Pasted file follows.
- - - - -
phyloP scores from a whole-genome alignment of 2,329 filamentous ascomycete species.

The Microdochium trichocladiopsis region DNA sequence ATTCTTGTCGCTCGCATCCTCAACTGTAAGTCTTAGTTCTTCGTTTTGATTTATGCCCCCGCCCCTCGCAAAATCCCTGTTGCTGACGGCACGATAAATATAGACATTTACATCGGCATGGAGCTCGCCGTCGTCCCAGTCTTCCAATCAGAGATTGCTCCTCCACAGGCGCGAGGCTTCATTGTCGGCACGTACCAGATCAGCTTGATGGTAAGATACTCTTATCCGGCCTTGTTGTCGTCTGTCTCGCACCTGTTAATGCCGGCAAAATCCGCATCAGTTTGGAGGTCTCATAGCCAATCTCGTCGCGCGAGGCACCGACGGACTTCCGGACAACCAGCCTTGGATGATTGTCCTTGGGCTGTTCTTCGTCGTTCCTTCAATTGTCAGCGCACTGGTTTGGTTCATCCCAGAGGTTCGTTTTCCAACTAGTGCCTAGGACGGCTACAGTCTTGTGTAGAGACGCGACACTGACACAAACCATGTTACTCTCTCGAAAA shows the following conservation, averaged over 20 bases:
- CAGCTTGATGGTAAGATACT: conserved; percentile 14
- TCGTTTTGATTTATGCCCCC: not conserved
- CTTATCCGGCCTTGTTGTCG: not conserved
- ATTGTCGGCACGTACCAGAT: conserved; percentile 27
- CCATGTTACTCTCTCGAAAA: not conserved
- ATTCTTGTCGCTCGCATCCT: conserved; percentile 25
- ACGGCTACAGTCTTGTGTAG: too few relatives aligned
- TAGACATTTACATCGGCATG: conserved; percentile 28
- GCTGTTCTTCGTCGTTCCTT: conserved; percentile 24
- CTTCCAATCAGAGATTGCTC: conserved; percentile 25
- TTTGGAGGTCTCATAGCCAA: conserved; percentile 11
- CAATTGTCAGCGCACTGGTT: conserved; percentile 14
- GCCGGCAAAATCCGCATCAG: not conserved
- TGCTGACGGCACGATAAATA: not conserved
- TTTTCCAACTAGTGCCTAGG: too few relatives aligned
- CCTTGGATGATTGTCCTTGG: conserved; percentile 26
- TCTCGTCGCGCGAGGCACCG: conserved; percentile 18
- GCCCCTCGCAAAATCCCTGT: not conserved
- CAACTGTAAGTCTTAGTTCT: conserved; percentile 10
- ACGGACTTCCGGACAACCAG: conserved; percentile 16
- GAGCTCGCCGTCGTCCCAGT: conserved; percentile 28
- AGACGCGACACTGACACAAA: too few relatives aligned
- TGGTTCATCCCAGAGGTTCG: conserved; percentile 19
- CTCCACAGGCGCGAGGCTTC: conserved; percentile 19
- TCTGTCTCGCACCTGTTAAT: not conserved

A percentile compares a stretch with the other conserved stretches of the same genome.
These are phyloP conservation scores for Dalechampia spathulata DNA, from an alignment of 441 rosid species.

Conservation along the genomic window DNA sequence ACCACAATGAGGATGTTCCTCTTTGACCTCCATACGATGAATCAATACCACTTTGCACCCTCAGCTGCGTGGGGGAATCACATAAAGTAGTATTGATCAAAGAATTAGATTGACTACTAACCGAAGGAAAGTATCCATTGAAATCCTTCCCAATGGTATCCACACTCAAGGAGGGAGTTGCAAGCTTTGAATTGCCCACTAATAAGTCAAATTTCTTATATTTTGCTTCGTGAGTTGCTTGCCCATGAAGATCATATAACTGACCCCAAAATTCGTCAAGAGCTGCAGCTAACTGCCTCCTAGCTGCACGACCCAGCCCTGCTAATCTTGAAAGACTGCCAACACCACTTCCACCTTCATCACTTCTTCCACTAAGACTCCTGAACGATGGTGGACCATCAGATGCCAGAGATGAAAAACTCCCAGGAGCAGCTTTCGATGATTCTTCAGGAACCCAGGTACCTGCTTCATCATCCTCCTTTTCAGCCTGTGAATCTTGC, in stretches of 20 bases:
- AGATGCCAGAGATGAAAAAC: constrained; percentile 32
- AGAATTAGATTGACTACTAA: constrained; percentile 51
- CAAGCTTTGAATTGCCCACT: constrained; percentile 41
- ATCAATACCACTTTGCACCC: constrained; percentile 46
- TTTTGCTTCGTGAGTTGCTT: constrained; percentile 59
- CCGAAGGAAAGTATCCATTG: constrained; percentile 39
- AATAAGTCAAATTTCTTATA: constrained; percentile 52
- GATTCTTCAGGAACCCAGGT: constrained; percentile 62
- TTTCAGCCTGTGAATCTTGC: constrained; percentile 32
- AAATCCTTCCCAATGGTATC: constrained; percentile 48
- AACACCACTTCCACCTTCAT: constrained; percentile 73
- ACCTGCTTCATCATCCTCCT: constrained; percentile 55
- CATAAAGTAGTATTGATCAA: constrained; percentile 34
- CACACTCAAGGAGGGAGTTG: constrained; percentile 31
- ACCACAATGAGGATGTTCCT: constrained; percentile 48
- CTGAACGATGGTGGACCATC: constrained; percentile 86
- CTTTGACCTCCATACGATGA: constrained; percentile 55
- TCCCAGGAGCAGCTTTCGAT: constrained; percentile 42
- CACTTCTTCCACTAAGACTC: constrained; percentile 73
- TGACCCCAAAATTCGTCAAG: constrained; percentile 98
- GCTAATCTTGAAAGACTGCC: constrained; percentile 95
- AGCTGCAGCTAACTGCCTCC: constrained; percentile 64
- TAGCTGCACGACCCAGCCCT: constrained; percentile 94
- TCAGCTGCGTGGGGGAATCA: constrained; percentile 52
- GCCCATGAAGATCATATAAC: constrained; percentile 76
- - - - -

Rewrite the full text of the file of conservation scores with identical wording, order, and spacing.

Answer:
phyloP scores from a whole-genome alignment of 2,329 filamentous ascomycete species.

The Microdochium trichocladiopsis region DNA sequence ATTCTTGTCGCTCGCATCCTCAACTGTAAGTCTTAGTTCTTCGTTTTGATTTATGCCCCCGCCCCTCGCAAAATCCCTGTTGCTGACGGCACGATAAATATAGACATTTACATCGGCATGGAGCTCGCCGTCGTCCCAGTCTTCCAATCAGAGATTGCTCCTCCACAGGCGCGAGGCTTCATTGTCGGCACGTACCAGATCAGCTTGATGGTAAGATACTCTTATCCGGCCTTGTTGTCGTCTGTCTCGCACCTGTTAATGCCGGCAAAATCCGCATCAGTTTGGAGGTCTCATAGCCAATCTCGTCGCGCGAGGCACCGACGGACTTCCGGACAACCAGCCTTGGATGATTGTCCTTGGGCTGTTCTTCGTCGTTCCTTCAATTGTCAGCGCACTGGTTTGGTTCATCCCAGAGGTTCGTTTTCCAACTAGTGCCTAGGACGGCTACAGTCTTGTGTAGAGACGCGACACTGACACAAACCATGTTACTCTCTCGAAAA shows the following conservation, averaged over 20 bases:
- CAGCTTGATGGTAAGATACT: conserved; percentile 14
- TCGTTTTGATTTATGCCCCC: not conserved
- CTTATCCGGCCTTGTTGTCG: not conserved
- ATTGTCGGCACGTACCAGAT: conserved; percentile 27
- CCATGTTACTCTCTCGAAAA: not conserved
- ATTCTTGTCGCTCGCATCCT: conserved; percentile 25
- ACGGCTACAGTCTTGTGTAG: too few relatives aligned
- TAGACATTTACATCGGCATG: conserved; percentile 28
- GCTGTTCTTCGTCGTTCCTT: conserved; percentile 24
- CTTCCAATCAGAGATTGCTC: conserved; percentile 25
- TTTGGAGGTCTCATAGCCAA: conserved; percentile 11
- CAATTGTCAGCGCACTGGTT: conserved; percentile 14
- GCCGGCAAAATCCGCATCAG: not conserved
- TGCTGACGGCACGATAAATA: not conserved
- TTTTCCAACTAGTGCCTAGG: too few relatives aligned
- CCTTGGATGATTGTCCTTGG: conserved; percentile 26
- TCTCGTCGCGCGAGGCACCG: conserved; percentile 18
- GCCCCTCGCAAAATCCCTGT: not conserved
- CAACTGTAAGTCTTAGTTCT: conserved; percentile 10
- ACGGACTTCCGGACAACCAG: conserved; percentile 16
- GAGCTCGCCGTCGTCCCAGT: conserved; percentile 28
- AGACGCGACACTGACACAAA: too few relatives aligned
- TGGTTCATCCCAGAGGTTCG: conserved; percentile 19
- CTCCACAGGCGCGAGGCTTC: conserved; percentile 19
- TCTGTCTCGCACCTGTTAAT: not conserved

A percentile compares a stretch with the other conserved stretches of the same genome.
These are phyloP conservation scores for Dalechampia spathulata DNA, from an alignment of 441 rosid species.

Conservation along the genomic window DNA sequence ACCACAATGAGGATGTTCCTCTTTGACCTCCATACGATGAATCAATACCACTTTGCACCCTCAGCTGCGTGGGGGAATCACATAAAGTAGTATTGATCAAAGAATTAGATTGACTACTAACCGAAGGAAAGTATCCATTGAAATCCTTCCCAATGGTATCCACACTCAAGGAGGGAGTTGCAAGCTTTGAATTGCCCACTAATAAGTCAAATTTCTTATATTTTGCTTCGTGAGTTGCTTGCCCATGAAGATCATATAACTGACCCCAAAATTCGTCAAGAGCTGCAGCTAACTGCCTCCTAGCTGCACGACCCAGCCCTGCTAATCTTGAAAGACTGCCAACACCACTTCCACCTTCATCACTTCTTCCACTAAGACTCCTGAACGATGGTGGACCATCAGATGCCAGAGATGAAAAACTCCCAGGAGCAGCTTTCGATGATTCTTCAGGAACCCAGGTACCTGCTTCATCATCCTCCTTTTCAGCCTGTGAATCTTGC, in stretches of 20 bases:
- AGATGCCAGAGATGAAAAAC: constrained; percentile 32
- AGAATTAGATTGACTACTAA: constrained; percentile 51
- CAAGCTTTGAATTGCCCACT: constrained; percentile 41
- ATCAATACCACTTTGCACCC: constrained; percentile 46
- TTTTGCTTCGTGAGTTGCTT: constrained; percentile 59
- CCGAAGGAAAGTATCCATTG: constrained; percentile 39
- AATAAGTCAAATTTCTTATA: constrained; percentile 52
- GATTCTTCAGGAACCCAGGT: constrained; percentile 62
- TTTCAGCCTGTGAATCTTGC: constrained; percentile 32
- AAATCCTTCCCAATGGTATC: constrained; percentile 48
- AACACCACTTCCACCTTCAT: constrained; percentile 73
- ACCTGCTTCATCATCCTCCT: constrained; percentile 55
- CATAAAGTAGTATTGATCAA: constrained; percentile 34
- CACACTCAAGGAGGGAGTTG: constrained; percentile 31
- ACCACAATGAGGATGTTCCT: constrained; percentile 48
- CTGAACGATGGTGGACCATC: constrained; percentile 86
- CTTTGACCTCCATACGATGA: constrained; percentile 55
- TCCCAGGAGCAGCTTTCGAT: constrained; percentile 42
- CACTTCTTCCACTAAGACTC: constrained; percentile 73
- TGACCCCAAAATTCGTCAAG: constrained; percentile 98
- GCTAATCTTGAAAGACTGCC: constrained; percentile 95
- AGCTGCAGCTAACTGCCTCC: constrained; percentile 64
- TAGCTGCACGACCCAGCCCT: constrained; percentile 94
- TCAGCTGCGTGGGGGAATCA: constrained; percentile 52
- GCCCATGAAGATCATATAAC: constrained; percentile 76